News / Middle East

Israeli Soldier, 477 Palestinians Freed in Prisoner Swap

Multimedia

Audio
Scott Bobb

An Israeli soldier held more than five years by Palestinian captors has returned home, and Israel has freed more than 400 Palestinians, in one of the largest prisoner swaps between the two sides.

Palestinian Prisoners Expected To Be Freed

  • Here is a list of some key Palestinian inmates slated to be freed in exchange for captured Israeli soldier Gilad Shalit:
  • Nael Barghouthi: Believed to be the longest-serving Palestinian prisoner. He received a life sentence in 1978 for his role in the murder of an Israeli during a Palestinian commando operation. He is sometimes referred to as the "dean" of Palestinian prisoners because of the length of time he has spent behind bars.
  • Sami Younis: Believed to be the oldest Palestinian prisoner, some reports say he is 78. He was detained by Israeli forces in 1983. He received a life sentence on charges that include participating in the killing of an Israeli soldier.
  • Yehya al-Sinwar: A Hamas leader who founded the group's security structure in Gaza. Convicted in the kidnapping and murder of an Israeli soldier. He is the brother of a Hamas member who was involved in the 2006 raid that resulted in the capture of Shalit.
  • Abdel Hadi Ghanem: An Islamic Jihad member who was convicted of hijacking an Israeli bus in 1989 and killing 16 passengers.
  • Mohammed al-Sharatha: Leader of a Hamas cell that kidnapped and killed two Israeli soldiers in 1989. Sentenced to three life terms.

  • Several high-profile Palestinian prisoners are not on the exchange list. They include:
  • Marwan Barghouti: Considered a possible successor to Palestinian President Mahmoud Abbas. Arrested in 2002, Barghouti is serving multiple life terms for his role in deadly attacks against Israelis.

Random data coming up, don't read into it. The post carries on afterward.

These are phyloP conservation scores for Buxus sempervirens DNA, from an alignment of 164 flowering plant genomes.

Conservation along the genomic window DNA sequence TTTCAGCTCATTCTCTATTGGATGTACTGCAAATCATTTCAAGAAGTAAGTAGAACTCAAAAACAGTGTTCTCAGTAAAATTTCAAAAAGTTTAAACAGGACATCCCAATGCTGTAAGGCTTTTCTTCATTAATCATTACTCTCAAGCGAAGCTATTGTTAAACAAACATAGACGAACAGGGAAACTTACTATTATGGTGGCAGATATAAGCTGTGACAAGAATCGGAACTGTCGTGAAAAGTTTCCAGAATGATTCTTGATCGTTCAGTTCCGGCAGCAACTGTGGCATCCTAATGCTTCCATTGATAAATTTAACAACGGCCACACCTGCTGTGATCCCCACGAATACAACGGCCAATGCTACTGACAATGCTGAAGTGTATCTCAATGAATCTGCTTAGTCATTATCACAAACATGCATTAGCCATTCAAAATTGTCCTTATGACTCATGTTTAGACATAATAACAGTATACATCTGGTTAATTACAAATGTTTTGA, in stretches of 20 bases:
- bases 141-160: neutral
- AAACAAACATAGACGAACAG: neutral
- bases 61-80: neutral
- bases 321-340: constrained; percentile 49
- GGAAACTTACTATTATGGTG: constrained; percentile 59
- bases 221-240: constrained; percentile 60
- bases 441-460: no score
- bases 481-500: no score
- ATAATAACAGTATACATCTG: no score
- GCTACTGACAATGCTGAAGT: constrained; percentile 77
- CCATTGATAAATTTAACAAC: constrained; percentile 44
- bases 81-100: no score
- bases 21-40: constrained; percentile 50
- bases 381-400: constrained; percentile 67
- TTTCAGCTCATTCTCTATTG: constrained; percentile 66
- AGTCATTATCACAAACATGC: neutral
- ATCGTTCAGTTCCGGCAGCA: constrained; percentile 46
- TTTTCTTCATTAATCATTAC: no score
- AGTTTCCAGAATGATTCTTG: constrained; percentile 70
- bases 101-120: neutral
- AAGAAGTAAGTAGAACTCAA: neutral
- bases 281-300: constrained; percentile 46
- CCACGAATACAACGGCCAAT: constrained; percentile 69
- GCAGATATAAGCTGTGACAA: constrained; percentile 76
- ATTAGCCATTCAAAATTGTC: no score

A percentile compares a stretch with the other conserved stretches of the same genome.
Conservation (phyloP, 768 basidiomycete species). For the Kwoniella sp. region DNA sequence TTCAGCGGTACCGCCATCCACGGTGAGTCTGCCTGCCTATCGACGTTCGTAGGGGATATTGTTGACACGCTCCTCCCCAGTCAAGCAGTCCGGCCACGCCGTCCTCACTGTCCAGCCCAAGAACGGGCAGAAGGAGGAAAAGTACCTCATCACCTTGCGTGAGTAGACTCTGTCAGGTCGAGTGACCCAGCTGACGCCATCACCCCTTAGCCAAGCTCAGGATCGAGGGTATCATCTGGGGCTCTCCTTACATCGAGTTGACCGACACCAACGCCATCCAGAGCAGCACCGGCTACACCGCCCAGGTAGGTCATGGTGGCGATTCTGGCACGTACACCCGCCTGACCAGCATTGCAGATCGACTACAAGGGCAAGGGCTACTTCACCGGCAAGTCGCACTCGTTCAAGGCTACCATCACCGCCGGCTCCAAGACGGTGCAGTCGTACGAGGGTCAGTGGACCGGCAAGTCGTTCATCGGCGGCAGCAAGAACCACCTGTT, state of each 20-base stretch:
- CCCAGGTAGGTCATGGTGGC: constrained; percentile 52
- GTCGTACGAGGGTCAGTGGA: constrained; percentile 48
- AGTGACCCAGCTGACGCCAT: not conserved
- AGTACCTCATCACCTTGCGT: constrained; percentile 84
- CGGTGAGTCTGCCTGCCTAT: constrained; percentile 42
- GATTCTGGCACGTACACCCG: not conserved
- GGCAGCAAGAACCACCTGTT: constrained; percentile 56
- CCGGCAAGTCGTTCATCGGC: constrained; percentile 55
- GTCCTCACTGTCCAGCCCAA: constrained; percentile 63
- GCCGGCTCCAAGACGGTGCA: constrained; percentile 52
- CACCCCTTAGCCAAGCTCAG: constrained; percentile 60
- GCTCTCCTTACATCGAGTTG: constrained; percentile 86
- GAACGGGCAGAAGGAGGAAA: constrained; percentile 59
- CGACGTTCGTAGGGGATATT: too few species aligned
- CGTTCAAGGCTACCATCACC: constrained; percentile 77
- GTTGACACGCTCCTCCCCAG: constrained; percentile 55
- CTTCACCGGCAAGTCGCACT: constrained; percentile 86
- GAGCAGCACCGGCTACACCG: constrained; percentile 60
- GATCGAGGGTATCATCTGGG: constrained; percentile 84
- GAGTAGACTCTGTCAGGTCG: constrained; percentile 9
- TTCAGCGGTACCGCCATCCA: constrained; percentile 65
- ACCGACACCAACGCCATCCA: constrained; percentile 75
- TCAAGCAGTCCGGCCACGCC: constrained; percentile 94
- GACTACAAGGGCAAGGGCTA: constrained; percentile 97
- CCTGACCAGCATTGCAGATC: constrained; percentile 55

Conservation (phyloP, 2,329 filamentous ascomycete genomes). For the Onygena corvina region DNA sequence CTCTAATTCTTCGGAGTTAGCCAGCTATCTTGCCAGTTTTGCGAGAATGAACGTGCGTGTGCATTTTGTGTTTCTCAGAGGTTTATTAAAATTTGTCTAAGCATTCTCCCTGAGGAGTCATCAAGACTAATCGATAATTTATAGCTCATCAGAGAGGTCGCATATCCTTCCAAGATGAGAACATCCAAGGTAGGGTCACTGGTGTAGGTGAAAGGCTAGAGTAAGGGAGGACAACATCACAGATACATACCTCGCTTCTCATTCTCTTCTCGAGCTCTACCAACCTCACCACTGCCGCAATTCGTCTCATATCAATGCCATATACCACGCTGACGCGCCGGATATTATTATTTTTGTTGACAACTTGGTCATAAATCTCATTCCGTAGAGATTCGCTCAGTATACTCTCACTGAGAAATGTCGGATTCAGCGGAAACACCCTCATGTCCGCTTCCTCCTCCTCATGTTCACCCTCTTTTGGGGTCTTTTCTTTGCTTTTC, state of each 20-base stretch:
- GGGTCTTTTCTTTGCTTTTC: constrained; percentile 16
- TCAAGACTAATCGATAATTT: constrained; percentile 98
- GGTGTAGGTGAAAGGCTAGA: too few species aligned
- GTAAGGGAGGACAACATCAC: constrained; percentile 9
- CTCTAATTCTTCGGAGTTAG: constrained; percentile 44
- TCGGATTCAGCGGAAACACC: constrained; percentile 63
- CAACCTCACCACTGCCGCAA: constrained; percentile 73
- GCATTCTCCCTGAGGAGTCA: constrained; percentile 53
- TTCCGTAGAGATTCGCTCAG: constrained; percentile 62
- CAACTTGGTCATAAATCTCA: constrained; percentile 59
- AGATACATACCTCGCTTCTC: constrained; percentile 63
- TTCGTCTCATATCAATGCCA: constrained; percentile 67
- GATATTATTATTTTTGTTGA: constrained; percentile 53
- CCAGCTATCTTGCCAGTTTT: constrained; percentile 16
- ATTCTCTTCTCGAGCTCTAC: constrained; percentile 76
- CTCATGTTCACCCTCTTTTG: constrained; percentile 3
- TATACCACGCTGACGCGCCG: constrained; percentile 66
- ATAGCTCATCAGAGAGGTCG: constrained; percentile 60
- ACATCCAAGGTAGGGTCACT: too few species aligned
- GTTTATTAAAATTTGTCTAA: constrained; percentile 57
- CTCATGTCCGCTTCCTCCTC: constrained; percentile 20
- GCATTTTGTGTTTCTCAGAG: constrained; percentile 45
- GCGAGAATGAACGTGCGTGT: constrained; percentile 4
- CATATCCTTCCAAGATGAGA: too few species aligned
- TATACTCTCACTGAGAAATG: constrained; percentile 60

• Ahmed Saadat: The Popular Front for the Liberation of Palestine leader was convicted of planning the assassination of an Israeli Cabinet minister in 2001.

Israeli army Sergeant Gilad Shalit returned to his family in Israel amid an outpouring of national joy, as 477 Palestinian prisoners, 27 of them women, regained their freedom amid celebrations across the Palestinian territories.

The spokesman for the Israeli military General Yoav Mordechai, announced Shalit's release shortly after midday on Tuesday.  He said Gilad Shalit has returned home, back from the military operation he left for on June 25, 2006.

That is the day Shalit was captured by forces of the Hamas Palestinian group during a clash in southern Israel.  

In subsequent years, there were intensive diplomatic efforts to gain the soldier's release, along with flare-ups of fighting that inflicted considerable damage on Palestinian installations in Hamas-ruled Gaza.   

Hamas transferred Shalit to Egypt Tuesday morning under a deal mediated by the Egyptian government.  Egyptian authorities quickly handed him over to the Israelis.

Shalit told Egypt's Nile TV that he had been informed of his impending release about one week ago.

He says he missed his family and missed talking to people. He says he was afraid he would be a prisoner for years to come.

In the Palestinian territories, the mood was jubilant as hundreds of prisoners, including some who had been jailed by Israel for decades, regained their freedom in the swap and rejoined their families.